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Possible Errors with Paternity Tests Child Paternity, the Law, and Citizenship

Child Paternity, the Law, and Citizenship

Many children know who both of their parents are, but in instances where the father is unknown, a means of establishing paternity must be found. Child paternity tests are required for many reasons: health conditions, establishing citizenship, child support payments, and government benefits. By being able to match the father with his child, the child will have wider options in his life. By conducting a DNA test, the parentage of the child can be established. In matters dealing with legal issues, only certain genetic testing services results will be accepted. These services have been accredited by the AABB for relationship testing, and they have agreed to holding themselves to a stringent standard of testing which makes their results reliable enough for legal purposes of determining child paternity.

Determining child paternity is critical, but possible errors can occur with the tests. Several factors can contribute to false results on child dna paternity tests. A recent article in Discover Magazine entitled Who's Your Daddy? shed light on the errors that can even occur in DNA tests used for legal purposes. Random mutations in the genes and testing of those mutation sites might lead to a false positive or negative result. This is often more common with older fathers, as noted by Dr. Barry Starr from Standford University.

The Department of Health and Human Services Handbook on Child Support Enforcement notes that should the state order that a child paternity test be done to determine the father of a child, the state will pay for the test. This can save the mother from having to pay for an expensive test and allow her to avoid using a free DNA test. Many times free child paternity tests are not as reliable as paid tests since the labs where they are sent often do not test as many sites on the DNA. The more sites tested, the more trustworthy the results could be. Sending the results to a lab accredited with the AABB will also ensure that the highest standards where held in the testing environment.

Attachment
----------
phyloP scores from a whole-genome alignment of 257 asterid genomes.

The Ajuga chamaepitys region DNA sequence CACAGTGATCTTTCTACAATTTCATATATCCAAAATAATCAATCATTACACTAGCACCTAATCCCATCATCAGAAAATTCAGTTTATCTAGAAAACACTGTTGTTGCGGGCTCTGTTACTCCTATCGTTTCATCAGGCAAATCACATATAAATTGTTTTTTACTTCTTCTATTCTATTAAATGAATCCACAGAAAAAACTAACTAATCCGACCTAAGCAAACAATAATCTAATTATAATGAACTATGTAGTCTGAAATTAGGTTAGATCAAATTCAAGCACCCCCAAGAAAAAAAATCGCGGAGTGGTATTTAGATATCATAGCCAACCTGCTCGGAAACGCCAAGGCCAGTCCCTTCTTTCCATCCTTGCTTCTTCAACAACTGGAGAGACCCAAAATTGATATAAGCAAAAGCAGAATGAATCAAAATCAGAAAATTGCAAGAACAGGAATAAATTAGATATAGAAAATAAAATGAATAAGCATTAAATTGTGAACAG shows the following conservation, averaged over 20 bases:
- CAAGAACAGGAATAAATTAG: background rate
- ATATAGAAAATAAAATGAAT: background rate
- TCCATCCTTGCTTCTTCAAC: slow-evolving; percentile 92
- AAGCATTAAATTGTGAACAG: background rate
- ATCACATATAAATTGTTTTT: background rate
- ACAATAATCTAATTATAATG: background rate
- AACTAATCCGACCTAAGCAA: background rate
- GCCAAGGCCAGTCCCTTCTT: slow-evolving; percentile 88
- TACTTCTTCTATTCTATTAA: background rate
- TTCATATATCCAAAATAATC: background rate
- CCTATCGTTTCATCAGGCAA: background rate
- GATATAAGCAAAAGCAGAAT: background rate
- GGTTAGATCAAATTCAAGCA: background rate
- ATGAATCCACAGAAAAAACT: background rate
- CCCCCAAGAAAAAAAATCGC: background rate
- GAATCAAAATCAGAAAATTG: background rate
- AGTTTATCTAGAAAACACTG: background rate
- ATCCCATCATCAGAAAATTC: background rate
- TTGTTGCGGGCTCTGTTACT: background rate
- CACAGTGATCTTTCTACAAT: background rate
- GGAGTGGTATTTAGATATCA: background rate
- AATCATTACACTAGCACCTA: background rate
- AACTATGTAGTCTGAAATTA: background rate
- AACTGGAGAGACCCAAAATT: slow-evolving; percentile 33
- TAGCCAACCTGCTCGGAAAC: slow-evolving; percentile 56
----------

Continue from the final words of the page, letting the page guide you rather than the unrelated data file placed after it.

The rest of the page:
The sample taken for the child paternity test will make a difference in reducing the number of errors. Sending a blood sample for a child paternity test will net better results than a cheek swab. Cheek swabs are often done at home and the swab used to collect the sample could easily be contaminated by another person's DNA. Since DNA is present on all cells, dry skin cells, hair, tears, and body secretions all can contaminate a cheek swab. Blood samples must be drawn in the controlled environment of a clinic which can help to prevent other DNA from getting into the blood. DNA tests paid for by the state will be accepted in child parentage cases, and since they are legally binding, these tests are more reliable than non-accepted free DNA tests.

The best means to prevent errors with paternity tests is to find a testing service whose results are accepted by the state. Even if the results are not needed for legal reasons, they will be more accurate than those from other laboratories.